***What happens when I, a 30-something-year-old fanboy, decide to look at the Star Trek franchise for the first time with an open heart? You get “Rob Watches Star Trek.”***
TITLE: Star Trek V: The Final Frontier
STARRING: William Shatner, Leonard Nimoy, DeForest Kelley, Laurence Luckinbill, James Doohan
DIRECTOR: William Shatner
WRITER: William Shatner (Story), Harve Bennett (Story), David Loughery (Screenplay)
STUDIOS: Paramount Pictures
RUN-TIME: 106 min
RELEASED: June 9, 1989
By Rob Siebert
Star Trek V is considered by many to be the worst of the franchise. Certainly it’s the red-headed stepchild among the films featuring the original cast. Case in point, Rotten Tomatoes gives it a 21%. Most of the other OG Star Trek films scored in the 70th or 80th percentile. The one with the closest score is the first film, which has 41%.
I can’t necessarily disagree, or say that Star Trek V is a good movie. What I can say is that, like most bad movies, there’s a good movie in there somewhere. You just have to squint to see it. And frankly, I didn’t have to squint very hard at Star Trek V.
The movie certainly takes a hell of a leap from the last one. We go from searching for whales in Star Trek IV, to searching for God in Star Trek V. Indeed, a renegade vulcan named Sybok claims to have a path to the planet where creation originated. He also has a mysterious ability to “take away” the pain of any person he wills. Against their will, Kirk, Spock, Bones, and the others soon find themselves at the mercy of Sybok, and even on the receiving end of his powers. But the most pressing question remains: Can Sybok back up his claims? Can he truly take them to where life began?
One of the major issues with Star Trek V is that its tongue is planted so firmly in its cheek. In Star Trek IV, we learned we didn’t always have to be so big, epic, and serious about everything. That lighter tone is what makes The Voyage Home my favorite among the Star Trek films so far. Remember, this is supposed to be fun…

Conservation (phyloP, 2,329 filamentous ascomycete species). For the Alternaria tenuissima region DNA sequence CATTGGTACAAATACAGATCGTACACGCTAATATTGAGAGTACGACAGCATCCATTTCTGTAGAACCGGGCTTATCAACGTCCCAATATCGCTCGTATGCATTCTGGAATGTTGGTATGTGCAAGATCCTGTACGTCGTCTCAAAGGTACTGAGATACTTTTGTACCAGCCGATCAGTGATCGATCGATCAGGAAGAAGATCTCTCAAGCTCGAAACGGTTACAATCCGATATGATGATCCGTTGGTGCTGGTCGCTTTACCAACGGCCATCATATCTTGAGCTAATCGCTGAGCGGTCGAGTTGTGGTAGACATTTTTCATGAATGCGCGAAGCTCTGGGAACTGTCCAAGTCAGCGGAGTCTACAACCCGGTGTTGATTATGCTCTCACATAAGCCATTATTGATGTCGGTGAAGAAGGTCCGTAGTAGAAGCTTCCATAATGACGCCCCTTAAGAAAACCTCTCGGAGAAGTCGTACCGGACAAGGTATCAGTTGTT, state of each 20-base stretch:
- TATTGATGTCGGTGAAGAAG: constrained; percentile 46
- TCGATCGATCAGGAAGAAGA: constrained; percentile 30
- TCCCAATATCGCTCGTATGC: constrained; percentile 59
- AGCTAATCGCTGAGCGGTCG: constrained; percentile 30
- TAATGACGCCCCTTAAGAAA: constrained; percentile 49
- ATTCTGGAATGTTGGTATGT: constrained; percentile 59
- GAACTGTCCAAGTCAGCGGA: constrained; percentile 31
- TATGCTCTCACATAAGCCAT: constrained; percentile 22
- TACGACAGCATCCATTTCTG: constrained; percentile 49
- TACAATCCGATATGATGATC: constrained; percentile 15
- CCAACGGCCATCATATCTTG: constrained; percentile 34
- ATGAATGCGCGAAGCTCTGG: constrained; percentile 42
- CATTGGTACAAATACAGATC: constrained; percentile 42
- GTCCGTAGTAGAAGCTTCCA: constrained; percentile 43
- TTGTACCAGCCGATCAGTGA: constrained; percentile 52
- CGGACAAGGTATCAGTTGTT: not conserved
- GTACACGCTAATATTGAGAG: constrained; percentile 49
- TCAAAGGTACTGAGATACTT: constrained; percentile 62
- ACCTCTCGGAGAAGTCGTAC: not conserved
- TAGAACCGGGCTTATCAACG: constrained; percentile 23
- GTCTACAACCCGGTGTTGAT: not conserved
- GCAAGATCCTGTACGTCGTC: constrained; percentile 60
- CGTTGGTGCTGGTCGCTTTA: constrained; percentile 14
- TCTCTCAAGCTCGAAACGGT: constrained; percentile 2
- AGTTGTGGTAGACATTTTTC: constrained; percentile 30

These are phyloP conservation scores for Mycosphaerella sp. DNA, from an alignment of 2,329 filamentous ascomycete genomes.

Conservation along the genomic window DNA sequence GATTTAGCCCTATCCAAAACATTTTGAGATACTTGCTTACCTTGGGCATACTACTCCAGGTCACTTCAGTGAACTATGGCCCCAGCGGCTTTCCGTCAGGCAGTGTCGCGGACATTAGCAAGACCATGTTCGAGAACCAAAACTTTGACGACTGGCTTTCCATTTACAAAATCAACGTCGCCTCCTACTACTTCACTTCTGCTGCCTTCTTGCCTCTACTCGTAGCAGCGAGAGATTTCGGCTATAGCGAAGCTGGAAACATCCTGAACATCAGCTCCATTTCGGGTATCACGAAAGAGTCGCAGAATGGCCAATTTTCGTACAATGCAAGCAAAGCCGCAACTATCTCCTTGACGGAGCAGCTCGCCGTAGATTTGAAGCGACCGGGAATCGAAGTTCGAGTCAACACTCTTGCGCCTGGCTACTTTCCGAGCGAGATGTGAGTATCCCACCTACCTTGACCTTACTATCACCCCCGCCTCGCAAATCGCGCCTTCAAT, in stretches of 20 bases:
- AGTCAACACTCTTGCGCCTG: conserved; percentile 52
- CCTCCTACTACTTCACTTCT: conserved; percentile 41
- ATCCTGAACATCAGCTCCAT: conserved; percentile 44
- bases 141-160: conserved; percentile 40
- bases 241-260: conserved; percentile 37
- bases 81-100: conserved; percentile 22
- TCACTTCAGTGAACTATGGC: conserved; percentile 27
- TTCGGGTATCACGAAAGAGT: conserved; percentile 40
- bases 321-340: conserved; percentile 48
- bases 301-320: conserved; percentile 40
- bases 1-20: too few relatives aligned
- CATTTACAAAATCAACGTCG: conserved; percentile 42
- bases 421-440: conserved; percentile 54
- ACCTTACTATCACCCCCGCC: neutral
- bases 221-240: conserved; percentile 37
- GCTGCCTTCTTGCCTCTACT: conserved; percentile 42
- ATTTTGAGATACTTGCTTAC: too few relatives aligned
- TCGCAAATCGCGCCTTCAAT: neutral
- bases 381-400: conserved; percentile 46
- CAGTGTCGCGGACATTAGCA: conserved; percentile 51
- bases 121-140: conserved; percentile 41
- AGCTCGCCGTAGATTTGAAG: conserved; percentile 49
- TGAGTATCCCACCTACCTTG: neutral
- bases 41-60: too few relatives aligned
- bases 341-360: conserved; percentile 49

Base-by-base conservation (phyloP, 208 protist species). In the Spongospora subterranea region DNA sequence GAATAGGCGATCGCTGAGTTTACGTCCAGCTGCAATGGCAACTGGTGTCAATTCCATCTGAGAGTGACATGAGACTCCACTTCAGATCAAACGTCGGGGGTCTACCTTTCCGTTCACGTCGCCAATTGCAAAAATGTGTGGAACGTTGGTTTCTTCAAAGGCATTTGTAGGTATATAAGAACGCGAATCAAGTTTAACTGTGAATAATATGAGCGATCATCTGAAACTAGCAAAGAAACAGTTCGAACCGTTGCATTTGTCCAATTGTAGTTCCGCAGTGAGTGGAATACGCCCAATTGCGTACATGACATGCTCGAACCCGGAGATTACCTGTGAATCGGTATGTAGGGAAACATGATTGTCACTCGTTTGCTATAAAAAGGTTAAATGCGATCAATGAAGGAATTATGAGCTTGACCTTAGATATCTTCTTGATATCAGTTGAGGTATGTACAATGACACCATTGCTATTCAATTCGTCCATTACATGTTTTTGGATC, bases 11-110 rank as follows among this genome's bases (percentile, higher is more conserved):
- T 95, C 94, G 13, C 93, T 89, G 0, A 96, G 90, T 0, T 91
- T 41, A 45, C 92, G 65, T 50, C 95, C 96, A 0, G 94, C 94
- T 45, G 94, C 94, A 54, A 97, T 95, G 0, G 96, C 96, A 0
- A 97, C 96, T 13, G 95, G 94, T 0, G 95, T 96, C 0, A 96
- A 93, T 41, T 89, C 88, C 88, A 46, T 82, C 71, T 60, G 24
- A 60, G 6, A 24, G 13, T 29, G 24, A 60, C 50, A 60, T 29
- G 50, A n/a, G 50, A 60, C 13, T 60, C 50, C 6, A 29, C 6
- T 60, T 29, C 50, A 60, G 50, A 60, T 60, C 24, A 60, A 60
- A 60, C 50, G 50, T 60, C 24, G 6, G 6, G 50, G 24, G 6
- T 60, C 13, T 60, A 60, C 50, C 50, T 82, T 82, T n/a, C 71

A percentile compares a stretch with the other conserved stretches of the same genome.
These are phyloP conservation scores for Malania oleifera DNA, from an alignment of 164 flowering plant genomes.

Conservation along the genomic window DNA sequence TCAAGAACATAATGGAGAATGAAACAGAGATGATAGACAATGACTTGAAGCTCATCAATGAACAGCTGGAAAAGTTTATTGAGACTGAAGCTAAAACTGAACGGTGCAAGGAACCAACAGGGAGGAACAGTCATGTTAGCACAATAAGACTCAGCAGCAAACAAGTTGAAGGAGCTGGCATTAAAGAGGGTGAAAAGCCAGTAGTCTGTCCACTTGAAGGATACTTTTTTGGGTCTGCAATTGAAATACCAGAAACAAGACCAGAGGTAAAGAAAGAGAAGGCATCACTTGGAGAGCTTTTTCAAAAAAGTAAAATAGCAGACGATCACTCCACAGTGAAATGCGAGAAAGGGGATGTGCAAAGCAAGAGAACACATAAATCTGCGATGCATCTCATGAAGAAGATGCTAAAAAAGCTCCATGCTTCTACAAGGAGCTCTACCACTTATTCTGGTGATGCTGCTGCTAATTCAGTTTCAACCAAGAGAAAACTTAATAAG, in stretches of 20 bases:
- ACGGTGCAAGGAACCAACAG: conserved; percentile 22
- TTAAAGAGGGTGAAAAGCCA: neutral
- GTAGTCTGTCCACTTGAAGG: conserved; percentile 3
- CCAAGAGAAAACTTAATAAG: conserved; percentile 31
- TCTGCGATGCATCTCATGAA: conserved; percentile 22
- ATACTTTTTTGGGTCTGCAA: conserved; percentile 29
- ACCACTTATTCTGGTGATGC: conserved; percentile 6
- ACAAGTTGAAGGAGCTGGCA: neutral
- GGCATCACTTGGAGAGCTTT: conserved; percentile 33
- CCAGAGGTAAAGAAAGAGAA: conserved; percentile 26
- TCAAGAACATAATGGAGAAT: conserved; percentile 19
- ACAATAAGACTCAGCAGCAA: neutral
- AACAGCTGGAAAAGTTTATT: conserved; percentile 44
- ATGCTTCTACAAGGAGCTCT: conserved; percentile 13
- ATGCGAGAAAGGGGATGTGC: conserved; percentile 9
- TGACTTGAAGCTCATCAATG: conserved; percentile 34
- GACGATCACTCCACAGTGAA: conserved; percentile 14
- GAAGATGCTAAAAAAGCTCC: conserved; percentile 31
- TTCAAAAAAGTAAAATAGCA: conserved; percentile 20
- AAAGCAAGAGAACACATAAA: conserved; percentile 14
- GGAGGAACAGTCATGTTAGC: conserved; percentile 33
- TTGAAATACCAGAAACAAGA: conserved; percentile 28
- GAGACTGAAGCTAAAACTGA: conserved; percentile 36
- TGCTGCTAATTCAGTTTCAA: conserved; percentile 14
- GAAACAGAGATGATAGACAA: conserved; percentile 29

But Star Trek V takes the humor too far. What should ultimately be a story about Kirk, Spock, and Bones being a little surrogate family becomes something that’s almost a parody of the Star Trek franchise at large. We’ve gone from one extreme to the other. Star Trek III tried to be too serious. Star Trek V isn’t serious enough. Star Trek IV was the happy medium between the two.
Simply put, there are too many jokes. And often they come at awkward times. We get Kirk falling off a friggin’ mountain, a bizarre campfire sing-along, Kirk lamenting for his old captain’s chair, would-be comedic attempts at escape, just to name a few. These moments aren’t necessarily offensive on their own. It’s the accumulation that becomes an issue.
Star Trek V states its thesis early on, and it’s a damn good one. Kirk, Spock, and Bones are sitting around said campfire, and Kirk says he knows he’ll die alone. Bones wonders what draws the three of them together, adding that other people have families to go home to.
“Not us, Bones,” Kirk says. “Not us.”
And there it is right there. Family. These three men, through all their adventures, trials, and tribulations together, have become like family. Despite all Kirk has been through, he’s not really alone. Kirk doesn’t have a family by blood. But he has the family he’s chosen. This idea takes a twist later on, when we discover that our villain Sybok is actually Spock’s half-brother.